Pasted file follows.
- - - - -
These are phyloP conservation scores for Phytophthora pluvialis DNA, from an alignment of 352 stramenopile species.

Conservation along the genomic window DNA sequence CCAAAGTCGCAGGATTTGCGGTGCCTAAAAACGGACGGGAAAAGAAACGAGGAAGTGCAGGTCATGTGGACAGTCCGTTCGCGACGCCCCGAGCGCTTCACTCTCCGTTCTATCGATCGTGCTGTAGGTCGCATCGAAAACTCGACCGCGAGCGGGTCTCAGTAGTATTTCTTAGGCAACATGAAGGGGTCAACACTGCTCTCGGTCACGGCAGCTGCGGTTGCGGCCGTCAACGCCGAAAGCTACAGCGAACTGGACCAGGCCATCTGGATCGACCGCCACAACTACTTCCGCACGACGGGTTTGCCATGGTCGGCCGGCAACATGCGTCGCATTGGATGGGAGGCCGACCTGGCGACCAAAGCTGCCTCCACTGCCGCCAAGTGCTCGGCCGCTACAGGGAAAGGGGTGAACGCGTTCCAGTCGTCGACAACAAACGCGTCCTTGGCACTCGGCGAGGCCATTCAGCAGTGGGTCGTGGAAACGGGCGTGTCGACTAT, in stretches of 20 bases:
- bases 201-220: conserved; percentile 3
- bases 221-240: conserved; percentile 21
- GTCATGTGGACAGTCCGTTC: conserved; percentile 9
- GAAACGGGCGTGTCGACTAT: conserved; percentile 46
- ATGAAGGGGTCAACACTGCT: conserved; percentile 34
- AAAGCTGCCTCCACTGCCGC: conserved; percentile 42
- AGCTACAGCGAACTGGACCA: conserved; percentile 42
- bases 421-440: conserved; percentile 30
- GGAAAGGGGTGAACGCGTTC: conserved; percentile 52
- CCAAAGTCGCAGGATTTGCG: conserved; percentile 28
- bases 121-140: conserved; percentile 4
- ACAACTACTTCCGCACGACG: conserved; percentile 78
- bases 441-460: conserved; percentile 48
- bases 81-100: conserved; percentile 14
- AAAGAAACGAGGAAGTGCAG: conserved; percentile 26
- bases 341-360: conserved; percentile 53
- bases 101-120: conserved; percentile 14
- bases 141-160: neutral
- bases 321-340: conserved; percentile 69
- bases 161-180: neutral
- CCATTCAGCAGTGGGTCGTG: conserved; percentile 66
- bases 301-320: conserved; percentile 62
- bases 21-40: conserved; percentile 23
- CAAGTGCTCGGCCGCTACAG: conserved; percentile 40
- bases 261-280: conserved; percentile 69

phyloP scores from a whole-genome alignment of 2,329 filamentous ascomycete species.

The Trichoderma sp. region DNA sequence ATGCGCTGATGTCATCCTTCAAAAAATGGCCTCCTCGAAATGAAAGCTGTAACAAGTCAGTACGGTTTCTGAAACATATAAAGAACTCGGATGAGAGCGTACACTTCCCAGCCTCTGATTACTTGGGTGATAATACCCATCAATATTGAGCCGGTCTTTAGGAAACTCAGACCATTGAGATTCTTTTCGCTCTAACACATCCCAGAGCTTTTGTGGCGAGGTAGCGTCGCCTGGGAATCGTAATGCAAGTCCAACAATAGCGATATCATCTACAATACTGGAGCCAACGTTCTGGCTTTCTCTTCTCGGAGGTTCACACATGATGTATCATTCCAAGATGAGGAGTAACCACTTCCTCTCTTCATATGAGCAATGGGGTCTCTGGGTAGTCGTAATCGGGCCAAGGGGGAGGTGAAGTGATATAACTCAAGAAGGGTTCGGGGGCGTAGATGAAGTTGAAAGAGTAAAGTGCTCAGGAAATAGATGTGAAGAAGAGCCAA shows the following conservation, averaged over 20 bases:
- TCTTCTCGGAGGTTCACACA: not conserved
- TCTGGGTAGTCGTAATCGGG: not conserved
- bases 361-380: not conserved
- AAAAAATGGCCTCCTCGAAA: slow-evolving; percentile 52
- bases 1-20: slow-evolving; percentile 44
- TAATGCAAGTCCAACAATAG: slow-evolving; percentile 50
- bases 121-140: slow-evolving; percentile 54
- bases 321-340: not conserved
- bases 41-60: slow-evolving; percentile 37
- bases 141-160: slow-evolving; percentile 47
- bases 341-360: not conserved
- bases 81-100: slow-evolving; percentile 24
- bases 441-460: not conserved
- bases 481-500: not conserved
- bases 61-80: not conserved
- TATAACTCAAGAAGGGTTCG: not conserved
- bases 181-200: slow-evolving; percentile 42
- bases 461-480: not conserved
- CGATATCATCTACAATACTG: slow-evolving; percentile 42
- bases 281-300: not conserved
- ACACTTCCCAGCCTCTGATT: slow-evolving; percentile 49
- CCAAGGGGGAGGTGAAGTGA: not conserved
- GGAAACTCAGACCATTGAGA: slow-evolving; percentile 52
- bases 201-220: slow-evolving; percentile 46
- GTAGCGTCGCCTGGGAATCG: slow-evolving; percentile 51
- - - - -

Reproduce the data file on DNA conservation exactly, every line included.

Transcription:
These are phyloP conservation scores for Phytophthora pluvialis DNA, from an alignment of 352 stramenopile species.

Conservation along the genomic window DNA sequence CCAAAGTCGCAGGATTTGCGGTGCCTAAAAACGGACGGGAAAAGAAACGAGGAAGTGCAGGTCATGTGGACAGTCCGTTCGCGACGCCCCGAGCGCTTCACTCTCCGTTCTATCGATCGTGCTGTAGGTCGCATCGAAAACTCGACCGCGAGCGGGTCTCAGTAGTATTTCTTAGGCAACATGAAGGGGTCAACACTGCTCTCGGTCACGGCAGCTGCGGTTGCGGCCGTCAACGCCGAAAGCTACAGCGAACTGGACCAGGCCATCTGGATCGACCGCCACAACTACTTCCGCACGACGGGTTTGCCATGGTCGGCCGGCAACATGCGTCGCATTGGATGGGAGGCCGACCTGGCGACCAAAGCTGCCTCCACTGCCGCCAAGTGCTCGGCCGCTACAGGGAAAGGGGTGAACGCGTTCCAGTCGTCGACAACAAACGCGTCCTTGGCACTCGGCGAGGCCATTCAGCAGTGGGTCGTGGAAACGGGCGTGTCGACTAT, in stretches of 20 bases:
- bases 201-220: conserved; percentile 3
- bases 221-240: conserved; percentile 21
- GTCATGTGGACAGTCCGTTC: conserved; percentile 9
- GAAACGGGCGTGTCGACTAT: conserved; percentile 46
- ATGAAGGGGTCAACACTGCT: conserved; percentile 34
- AAAGCTGCCTCCACTGCCGC: conserved; percentile 42
- AGCTACAGCGAACTGGACCA: conserved; percentile 42
- bases 421-440: conserved; percentile 30
- GGAAAGGGGTGAACGCGTTC: conserved; percentile 52
- CCAAAGTCGCAGGATTTGCG: conserved; percentile 28
- bases 121-140: conserved; percentile 4
- ACAACTACTTCCGCACGACG: conserved; percentile 78
- bases 441-460: conserved; percentile 48
- bases 81-100: conserved; percentile 14
- AAAGAAACGAGGAAGTGCAG: conserved; percentile 26
- bases 341-360: conserved; percentile 53
- bases 101-120: conserved; percentile 14
- bases 141-160: neutral
- bases 321-340: conserved; percentile 69
- bases 161-180: neutral
- CCATTCAGCAGTGGGTCGTG: conserved; percentile 66
- bases 301-320: conserved; percentile 62
- bases 21-40: conserved; percentile 23
- CAAGTGCTCGGCCGCTACAG: conserved; percentile 40
- bases 261-280: conserved; percentile 69

phyloP scores from a whole-genome alignment of 2,329 filamentous ascomycete species.

The Trichoderma sp. region DNA sequence ATGCGCTGATGTCATCCTTCAAAAAATGGCCTCCTCGAAATGAAAGCTGTAACAAGTCAGTACGGTTTCTGAAACATATAAAGAACTCGGATGAGAGCGTACACTTCCCAGCCTCTGATTACTTGGGTGATAATACCCATCAATATTGAGCCGGTCTTTAGGAAACTCAGACCATTGAGATTCTTTTCGCTCTAACACATCCCAGAGCTTTTGTGGCGAGGTAGCGTCGCCTGGGAATCGTAATGCAAGTCCAACAATAGCGATATCATCTACAATACTGGAGCCAACGTTCTGGCTTTCTCTTCTCGGAGGTTCACACATGATGTATCATTCCAAGATGAGGAGTAACCACTTCCTCTCTTCATATGAGCAATGGGGTCTCTGGGTAGTCGTAATCGGGCCAAGGGGGAGGTGAAGTGATATAACTCAAGAAGGGTTCGGGGGCGTAGATGAAGTTGAAAGAGTAAAGTGCTCAGGAAATAGATGTGAAGAAGAGCCAA shows the following conservation, averaged over 20 bases:
- TCTTCTCGGAGGTTCACACA: not conserved
- TCTGGGTAGTCGTAATCGGG: not conserved
- bases 361-380: not conserved
- AAAAAATGGCCTCCTCGAAA: slow-evolving; percentile 52
- bases 1-20: slow-evolving; percentile 44
- TAATGCAAGTCCAACAATAG: slow-evolving; percentile 50
- bases 121-140: slow-evolving; percentile 54
- bases 321-340: not conserved
- bases 41-60: slow-evolving; percentile 37
- bases 141-160: slow-evolving; percentile 47
- bases 341-360: not conserved
- bases 81-100: slow-evolving; percentile 24
- bases 441-460: not conserved
- bases 481-500: not conserved
- bases 61-80: not conserved
- TATAACTCAAGAAGGGTTCG: not conserved
- bases 181-200: slow-evolving; percentile 42
- bases 461-480: not conserved
- CGATATCATCTACAATACTG: slow-evolving; percentile 42
- bases 281-300: not conserved
- ACACTTCCCAGCCTCTGATT: slow-evolving; percentile 49
- CCAAGGGGGAGGTGAAGTGA: not conserved
- GGAAACTCAGACCATTGAGA: slow-evolving; percentile 52
- bases 201-220: slow-evolving; percentile 46
- GTAGCGTCGCCTGGGAATCG: slow-evolving; percentile 51